Turkey can also surprise, if the perspectives for an international conference and 'double plebiscite' are strengthened. It may unilaterally open one or two seaports to Greek Cypriot vessels and even its airports. It may pull back a small part of the Turkish troops from the island as a symbolic gesture of goodwill. This will certainly have to result in a lot of change within the EU.
But the dark horse remains Greek Cyprus. In this sense: Christofias is weak, the Church is fiercely opposed to a solution, and society is to a large extent against unity. The public communications are lacking or, at the best, conducted in an old, venomous rhetoric. There is no doubt this troubled actor is encouraged to be engaged, one way or another, to play the game of reconciliation. Given the picture in the eastern Mediterranean, Cyprus is the 'conflict of luxury', so it needs to end."
 "Hopes high for a Cyprus deal"Under the above title, Turkish Hurriyet Daily News (10.07.11) carries the following commentary by Yusuf Kanli:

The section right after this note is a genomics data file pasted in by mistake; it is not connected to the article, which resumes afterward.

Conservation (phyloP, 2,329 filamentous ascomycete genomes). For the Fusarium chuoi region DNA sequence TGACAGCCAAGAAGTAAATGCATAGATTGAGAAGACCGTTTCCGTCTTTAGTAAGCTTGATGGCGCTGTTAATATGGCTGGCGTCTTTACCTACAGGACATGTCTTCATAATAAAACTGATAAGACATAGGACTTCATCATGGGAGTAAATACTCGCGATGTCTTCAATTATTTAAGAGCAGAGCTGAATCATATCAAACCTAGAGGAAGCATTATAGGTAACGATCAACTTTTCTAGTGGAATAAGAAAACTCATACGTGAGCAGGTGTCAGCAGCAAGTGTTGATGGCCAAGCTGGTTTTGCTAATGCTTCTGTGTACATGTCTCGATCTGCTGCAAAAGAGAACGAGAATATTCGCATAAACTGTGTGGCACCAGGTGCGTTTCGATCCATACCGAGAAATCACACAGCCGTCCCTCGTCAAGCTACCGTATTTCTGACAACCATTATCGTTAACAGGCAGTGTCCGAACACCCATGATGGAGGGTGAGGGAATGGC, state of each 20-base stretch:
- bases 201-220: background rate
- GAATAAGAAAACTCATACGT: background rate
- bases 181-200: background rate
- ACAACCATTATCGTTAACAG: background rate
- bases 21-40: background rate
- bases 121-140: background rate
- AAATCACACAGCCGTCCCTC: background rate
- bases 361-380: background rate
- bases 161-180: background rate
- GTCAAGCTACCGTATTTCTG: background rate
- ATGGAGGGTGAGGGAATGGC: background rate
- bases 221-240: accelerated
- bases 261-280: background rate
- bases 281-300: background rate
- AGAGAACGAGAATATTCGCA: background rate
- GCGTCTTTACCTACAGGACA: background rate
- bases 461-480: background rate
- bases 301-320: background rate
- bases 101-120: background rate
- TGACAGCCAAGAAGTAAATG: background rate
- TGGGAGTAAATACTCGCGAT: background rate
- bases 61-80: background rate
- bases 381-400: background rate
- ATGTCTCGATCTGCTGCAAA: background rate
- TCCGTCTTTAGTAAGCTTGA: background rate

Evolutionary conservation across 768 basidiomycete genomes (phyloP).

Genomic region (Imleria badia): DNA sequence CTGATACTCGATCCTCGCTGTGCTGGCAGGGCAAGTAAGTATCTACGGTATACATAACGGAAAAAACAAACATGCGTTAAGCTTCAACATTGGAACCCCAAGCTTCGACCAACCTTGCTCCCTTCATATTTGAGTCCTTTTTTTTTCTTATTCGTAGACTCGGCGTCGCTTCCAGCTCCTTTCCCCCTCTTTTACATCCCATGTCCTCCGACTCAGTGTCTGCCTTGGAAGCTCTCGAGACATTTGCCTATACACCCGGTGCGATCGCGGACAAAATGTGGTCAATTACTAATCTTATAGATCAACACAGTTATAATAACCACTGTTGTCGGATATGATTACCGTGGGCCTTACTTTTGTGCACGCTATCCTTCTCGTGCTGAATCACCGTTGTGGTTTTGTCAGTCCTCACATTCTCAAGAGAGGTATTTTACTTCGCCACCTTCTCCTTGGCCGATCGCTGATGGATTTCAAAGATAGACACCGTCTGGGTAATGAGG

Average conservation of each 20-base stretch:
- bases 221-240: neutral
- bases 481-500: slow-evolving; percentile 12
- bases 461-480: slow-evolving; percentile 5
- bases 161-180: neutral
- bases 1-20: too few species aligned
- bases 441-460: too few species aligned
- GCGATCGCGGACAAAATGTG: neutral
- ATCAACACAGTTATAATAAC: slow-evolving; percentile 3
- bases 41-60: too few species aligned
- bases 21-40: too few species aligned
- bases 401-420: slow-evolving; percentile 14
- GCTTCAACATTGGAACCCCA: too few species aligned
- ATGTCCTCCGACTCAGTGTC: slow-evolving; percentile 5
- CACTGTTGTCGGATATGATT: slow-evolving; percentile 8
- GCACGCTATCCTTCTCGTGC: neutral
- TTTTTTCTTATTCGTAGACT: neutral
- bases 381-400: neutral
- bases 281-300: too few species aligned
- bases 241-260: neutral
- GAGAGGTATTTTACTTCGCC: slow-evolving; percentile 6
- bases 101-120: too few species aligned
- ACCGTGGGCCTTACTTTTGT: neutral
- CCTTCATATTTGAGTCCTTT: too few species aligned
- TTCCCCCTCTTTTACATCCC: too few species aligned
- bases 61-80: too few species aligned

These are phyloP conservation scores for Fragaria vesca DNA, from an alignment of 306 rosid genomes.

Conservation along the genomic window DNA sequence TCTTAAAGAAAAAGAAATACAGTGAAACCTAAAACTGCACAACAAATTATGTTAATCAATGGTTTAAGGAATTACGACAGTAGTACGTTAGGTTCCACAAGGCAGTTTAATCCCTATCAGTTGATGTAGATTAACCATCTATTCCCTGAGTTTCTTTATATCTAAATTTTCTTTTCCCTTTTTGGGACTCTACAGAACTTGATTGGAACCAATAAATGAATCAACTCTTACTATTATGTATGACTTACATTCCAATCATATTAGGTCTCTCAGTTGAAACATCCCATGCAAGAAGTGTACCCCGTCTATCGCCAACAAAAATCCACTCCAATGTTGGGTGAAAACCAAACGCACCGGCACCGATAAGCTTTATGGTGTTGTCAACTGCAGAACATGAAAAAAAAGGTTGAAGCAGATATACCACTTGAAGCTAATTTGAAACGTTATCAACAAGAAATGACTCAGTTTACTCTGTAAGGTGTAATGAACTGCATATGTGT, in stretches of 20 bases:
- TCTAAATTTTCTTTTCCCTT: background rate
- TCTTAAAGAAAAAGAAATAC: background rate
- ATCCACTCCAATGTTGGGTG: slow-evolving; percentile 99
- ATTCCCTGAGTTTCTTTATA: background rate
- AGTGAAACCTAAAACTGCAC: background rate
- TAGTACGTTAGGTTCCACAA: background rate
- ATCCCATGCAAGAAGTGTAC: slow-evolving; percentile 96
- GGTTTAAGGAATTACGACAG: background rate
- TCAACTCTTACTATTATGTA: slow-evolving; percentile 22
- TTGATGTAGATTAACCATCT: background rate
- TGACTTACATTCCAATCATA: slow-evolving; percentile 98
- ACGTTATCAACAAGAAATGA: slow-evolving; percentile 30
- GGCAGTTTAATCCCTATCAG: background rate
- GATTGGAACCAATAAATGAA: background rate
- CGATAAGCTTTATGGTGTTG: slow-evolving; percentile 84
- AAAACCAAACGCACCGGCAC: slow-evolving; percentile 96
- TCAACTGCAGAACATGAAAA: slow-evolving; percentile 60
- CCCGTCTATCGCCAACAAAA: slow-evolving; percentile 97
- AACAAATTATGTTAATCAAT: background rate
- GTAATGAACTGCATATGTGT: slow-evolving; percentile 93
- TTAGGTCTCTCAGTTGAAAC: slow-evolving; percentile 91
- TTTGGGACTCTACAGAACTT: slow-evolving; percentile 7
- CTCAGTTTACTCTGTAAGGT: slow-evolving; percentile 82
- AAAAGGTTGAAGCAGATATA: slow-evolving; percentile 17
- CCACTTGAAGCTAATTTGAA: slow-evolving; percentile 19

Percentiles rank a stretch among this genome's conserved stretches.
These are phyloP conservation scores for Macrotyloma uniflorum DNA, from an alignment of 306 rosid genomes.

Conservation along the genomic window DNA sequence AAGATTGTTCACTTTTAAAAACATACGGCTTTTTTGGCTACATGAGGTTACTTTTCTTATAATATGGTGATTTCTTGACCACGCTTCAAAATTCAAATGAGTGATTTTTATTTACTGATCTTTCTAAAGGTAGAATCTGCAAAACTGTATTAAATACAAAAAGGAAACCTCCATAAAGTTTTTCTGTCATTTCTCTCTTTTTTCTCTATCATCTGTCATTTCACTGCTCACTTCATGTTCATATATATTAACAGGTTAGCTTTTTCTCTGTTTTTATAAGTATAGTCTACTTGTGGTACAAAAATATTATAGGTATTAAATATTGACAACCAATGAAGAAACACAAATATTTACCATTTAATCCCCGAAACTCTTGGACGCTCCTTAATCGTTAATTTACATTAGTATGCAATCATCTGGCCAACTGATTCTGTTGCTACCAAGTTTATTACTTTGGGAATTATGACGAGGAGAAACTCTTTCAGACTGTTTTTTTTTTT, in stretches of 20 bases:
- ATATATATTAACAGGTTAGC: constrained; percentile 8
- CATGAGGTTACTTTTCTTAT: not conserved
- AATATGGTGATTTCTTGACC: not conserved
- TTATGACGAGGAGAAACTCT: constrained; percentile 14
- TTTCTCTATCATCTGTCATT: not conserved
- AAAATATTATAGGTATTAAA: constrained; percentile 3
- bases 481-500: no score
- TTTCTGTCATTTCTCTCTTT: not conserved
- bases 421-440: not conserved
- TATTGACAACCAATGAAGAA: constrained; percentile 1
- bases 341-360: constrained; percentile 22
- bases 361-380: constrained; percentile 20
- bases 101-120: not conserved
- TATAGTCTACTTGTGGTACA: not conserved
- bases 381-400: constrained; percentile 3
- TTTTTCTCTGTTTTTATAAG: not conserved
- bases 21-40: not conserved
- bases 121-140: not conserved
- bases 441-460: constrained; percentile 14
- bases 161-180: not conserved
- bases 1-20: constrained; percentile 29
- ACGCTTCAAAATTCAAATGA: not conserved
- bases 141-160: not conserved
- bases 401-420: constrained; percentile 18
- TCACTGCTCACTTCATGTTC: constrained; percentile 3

"Settlement this year, or at the latest by the first quarter of 2012, the European Union term presidency of a united Cyprus with Turkish Cypriots have taken up their rightful share in governance and sovereignty of the new partnership state. That was the high target declared by Turkey's not so high but gifted Foreign Minister Ahmet Davutoglu during his short visit Saturday to northern Cyprus. The trip indeed was a symbolic one as it has become a tradition for foreign ministers to make their first foreign trip to northern Cyprus. Though Davutoglu retained his portfolio, a new government has just come to power in Turkey. Yet, the outpour of positivism from the mouth of the Turkish Foreign Minister was a product of the just-completed United Nations Secretary-General Ban Ki-moon-chaired Cyprus summit in Geneva.